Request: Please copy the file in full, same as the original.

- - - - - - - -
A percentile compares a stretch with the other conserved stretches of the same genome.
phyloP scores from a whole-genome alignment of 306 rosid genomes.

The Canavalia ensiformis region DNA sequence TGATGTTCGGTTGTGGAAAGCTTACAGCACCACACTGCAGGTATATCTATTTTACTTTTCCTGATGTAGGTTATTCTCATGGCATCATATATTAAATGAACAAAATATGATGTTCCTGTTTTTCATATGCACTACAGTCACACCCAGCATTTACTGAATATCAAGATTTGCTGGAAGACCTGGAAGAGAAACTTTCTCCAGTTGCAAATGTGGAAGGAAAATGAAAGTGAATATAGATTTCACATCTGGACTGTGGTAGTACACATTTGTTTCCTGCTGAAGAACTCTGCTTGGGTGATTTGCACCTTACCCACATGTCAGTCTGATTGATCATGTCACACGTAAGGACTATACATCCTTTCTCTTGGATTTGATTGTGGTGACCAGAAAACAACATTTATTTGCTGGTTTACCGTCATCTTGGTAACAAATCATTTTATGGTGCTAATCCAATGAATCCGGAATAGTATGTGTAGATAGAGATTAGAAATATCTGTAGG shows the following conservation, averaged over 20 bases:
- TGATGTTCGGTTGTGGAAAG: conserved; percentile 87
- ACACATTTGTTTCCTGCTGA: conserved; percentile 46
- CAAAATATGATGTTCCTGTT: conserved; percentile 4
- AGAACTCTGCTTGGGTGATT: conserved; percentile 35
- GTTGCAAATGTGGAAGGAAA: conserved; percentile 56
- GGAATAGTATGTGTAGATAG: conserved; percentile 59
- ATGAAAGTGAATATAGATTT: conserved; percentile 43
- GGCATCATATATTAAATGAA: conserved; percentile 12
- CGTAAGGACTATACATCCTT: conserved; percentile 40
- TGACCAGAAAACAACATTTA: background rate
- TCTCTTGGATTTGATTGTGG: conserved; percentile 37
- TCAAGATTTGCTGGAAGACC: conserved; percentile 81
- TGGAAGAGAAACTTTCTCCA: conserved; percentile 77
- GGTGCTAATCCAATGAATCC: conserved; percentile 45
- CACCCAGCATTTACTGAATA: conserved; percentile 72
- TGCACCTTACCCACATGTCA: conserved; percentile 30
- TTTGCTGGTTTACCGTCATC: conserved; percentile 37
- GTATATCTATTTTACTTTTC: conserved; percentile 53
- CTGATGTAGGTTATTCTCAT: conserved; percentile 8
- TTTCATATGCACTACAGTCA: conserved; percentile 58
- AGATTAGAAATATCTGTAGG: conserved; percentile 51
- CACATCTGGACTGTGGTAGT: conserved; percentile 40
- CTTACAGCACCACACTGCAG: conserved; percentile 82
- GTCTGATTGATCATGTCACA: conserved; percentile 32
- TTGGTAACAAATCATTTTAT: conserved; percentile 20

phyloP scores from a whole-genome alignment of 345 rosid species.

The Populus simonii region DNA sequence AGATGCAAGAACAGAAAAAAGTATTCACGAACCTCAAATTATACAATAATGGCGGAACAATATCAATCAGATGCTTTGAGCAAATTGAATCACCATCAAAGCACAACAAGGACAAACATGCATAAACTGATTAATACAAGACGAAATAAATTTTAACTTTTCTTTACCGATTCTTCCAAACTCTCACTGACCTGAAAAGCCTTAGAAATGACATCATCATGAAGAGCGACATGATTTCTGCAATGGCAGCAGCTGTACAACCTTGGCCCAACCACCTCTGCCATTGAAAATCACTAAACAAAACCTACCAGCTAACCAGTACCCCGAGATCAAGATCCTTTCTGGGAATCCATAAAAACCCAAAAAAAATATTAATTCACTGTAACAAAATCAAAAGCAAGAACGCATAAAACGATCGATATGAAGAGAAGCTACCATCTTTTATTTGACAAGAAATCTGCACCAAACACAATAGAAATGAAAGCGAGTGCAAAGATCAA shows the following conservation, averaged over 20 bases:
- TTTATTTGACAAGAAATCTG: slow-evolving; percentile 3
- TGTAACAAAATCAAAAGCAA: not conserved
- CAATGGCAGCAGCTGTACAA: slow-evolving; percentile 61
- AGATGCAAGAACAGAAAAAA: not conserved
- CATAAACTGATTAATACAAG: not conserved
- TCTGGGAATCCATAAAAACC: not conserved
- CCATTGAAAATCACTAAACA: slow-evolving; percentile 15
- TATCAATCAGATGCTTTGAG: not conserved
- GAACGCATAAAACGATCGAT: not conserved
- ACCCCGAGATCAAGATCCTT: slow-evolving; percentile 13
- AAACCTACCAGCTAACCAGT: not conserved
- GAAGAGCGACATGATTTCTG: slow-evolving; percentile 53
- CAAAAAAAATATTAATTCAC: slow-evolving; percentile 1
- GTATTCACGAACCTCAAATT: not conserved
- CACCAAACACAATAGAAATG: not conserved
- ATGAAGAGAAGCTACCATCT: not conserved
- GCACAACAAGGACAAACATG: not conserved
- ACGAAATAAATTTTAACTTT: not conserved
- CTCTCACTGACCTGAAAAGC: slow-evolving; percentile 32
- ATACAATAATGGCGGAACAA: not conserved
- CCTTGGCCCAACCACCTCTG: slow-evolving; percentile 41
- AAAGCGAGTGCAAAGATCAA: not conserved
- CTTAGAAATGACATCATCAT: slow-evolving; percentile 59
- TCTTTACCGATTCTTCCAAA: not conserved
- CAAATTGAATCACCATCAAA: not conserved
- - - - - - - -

A percentile compares a stretch with the other conserved stretches of the same genome.
phyloP scores from a whole-genome alignment of 306 rosid genomes.

The Canavalia ensiformis region DNA sequence TGATGTTCGGTTGTGGAAAGCTTACAGCACCACACTGCAGGTATATCTATTTTACTTTTCCTGATGTAGGTTATTCTCATGGCATCATATATTAAATGAACAAAATATGATGTTCCTGTTTTTCATATGCACTACAGTCACACCCAGCATTTACTGAATATCAAGATTTGCTGGAAGACCTGGAAGAGAAACTTTCTCCAGTTGCAAATGTGGAAGGAAAATGAAAGTGAATATAGATTTCACATCTGGACTGTGGTAGTACACATTTGTTTCCTGCTGAAGAACTCTGCTTGGGTGATTTGCACCTTACCCACATGTCAGTCTGATTGATCATGTCACACGTAAGGACTATACATCCTTTCTCTTGGATTTGATTGTGGTGACCAGAAAACAACATTTATTTGCTGGTTTACCGTCATCTTGGTAACAAATCATTTTATGGTGCTAATCCAATGAATCCGGAATAGTATGTGTAGATAGAGATTAGAAATATCTGTAGG shows the following conservation, averaged over 20 bases:
- TGATGTTCGGTTGTGGAAAG: conserved; percentile 87
- ACACATTTGTTTCCTGCTGA: conserved; percentile 46
- CAAAATATGATGTTCCTGTT: conserved; percentile 4
- AGAACTCTGCTTGGGTGATT: conserved; percentile 35
- GTTGCAAATGTGGAAGGAAA: conserved; percentile 56
- GGAATAGTATGTGTAGATAG: conserved; percentile 59
- ATGAAAGTGAATATAGATTT: conserved; percentile 43
- GGCATCATATATTAAATGAA: conserved; percentile 12
- CGTAAGGACTATACATCCTT: conserved; percentile 40
- TGACCAGAAAACAACATTTA: background rate
- TCTCTTGGATTTGATTGTGG: conserved; percentile 37
- TCAAGATTTGCTGGAAGACC: conserved; percentile 81
- TGGAAGAGAAACTTTCTCCA: conserved; percentile 77
- GGTGCTAATCCAATGAATCC: conserved; percentile 45
- CACCCAGCATTTACTGAATA: conserved; percentile 72
- TGCACCTTACCCACATGTCA: conserved; percentile 30
- TTTGCTGGTTTACCGTCATC: conserved; percentile 37
- GTATATCTATTTTACTTTTC: conserved; percentile 53
- CTGATGTAGGTTATTCTCAT: conserved; percentile 8
- TTTCATATGCACTACAGTCA: conserved; percentile 58
- AGATTAGAAATATCTGTAGG: conserved; percentile 51
- CACATCTGGACTGTGGTAGT: conserved; percentile 40
- CTTACAGCACCACACTGCAG: conserved; percentile 82
- GTCTGATTGATCATGTCACA: conserved; percentile 32
- TTGGTAACAAATCATTTTAT: conserved; percentile 20

phyloP scores from a whole-genome alignment of 345 rosid species.

The Populus simonii region DNA sequence AGATGCAAGAACAGAAAAAAGTATTCACGAACCTCAAATTATACAATAATGGCGGAACAATATCAATCAGATGCTTTGAGCAAATTGAATCACCATCAAAGCACAACAAGGACAAACATGCATAAACTGATTAATACAAGACGAAATAAATTTTAACTTTTCTTTACCGATTCTTCCAAACTCTCACTGACCTGAAAAGCCTTAGAAATGACATCATCATGAAGAGCGACATGATTTCTGCAATGGCAGCAGCTGTACAACCTTGGCCCAACCACCTCTGCCATTGAAAATCACTAAACAAAACCTACCAGCTAACCAGTACCCCGAGATCAAGATCCTTTCTGGGAATCCATAAAAACCCAAAAAAAATATTAATTCACTGTAACAAAATCAAAAGCAAGAACGCATAAAACGATCGATATGAAGAGAAGCTACCATCTTTTATTTGACAAGAAATCTGCACCAAACACAATAGAAATGAAAGCGAGTGCAAAGATCAA shows the following conservation, averaged over 20 bases:
- TTTATTTGACAAGAAATCTG: slow-evolving; percentile 3
- TGTAACAAAATCAAAAGCAA: not conserved
- CAATGGCAGCAGCTGTACAA: slow-evolving; percentile 61
- AGATGCAAGAACAGAAAAAA: not conserved
- CATAAACTGATTAATACAAG: not conserved
- TCTGGGAATCCATAAAAACC: not conserved
- CCATTGAAAATCACTAAACA: slow-evolving; percentile 15
- TATCAATCAGATGCTTTGAG: not conserved
- GAACGCATAAAACGATCGAT: not conserved
- ACCCCGAGATCAAGATCCTT: slow-evolving; percentile 13
- AAACCTACCAGCTAACCAGT: not conserved
- GAAGAGCGACATGATTTCTG: slow-evolving; percentile 53
- CAAAAAAAATATTAATTCAC: slow-evolving; percentile 1
- GTATTCACGAACCTCAAATT: not conserved
- CACCAAACACAATAGAAATG: not conserved
- ATGAAGAGAAGCTACCATCT: not conserved
- GCACAACAAGGACAAACATG: not conserved
- ACGAAATAAATTTTAACTTT: not conserved
- CTCTCACTGACCTGAAAAGC: slow-evolving; percentile 32
- ATACAATAATGGCGGAACAA: not conserved
- CCTTGGCCCAACCACCTCTG: slow-evolving; percentile 41
- AAAGCGAGTGCAAAGATCAA: not conserved
- CTTAGAAATGACATCATCAT: slow-evolving; percentile 59
- TCTTTACCGATTCTTCCAAA: not conserved
- CAAATTGAATCACCATCAAA: not conserved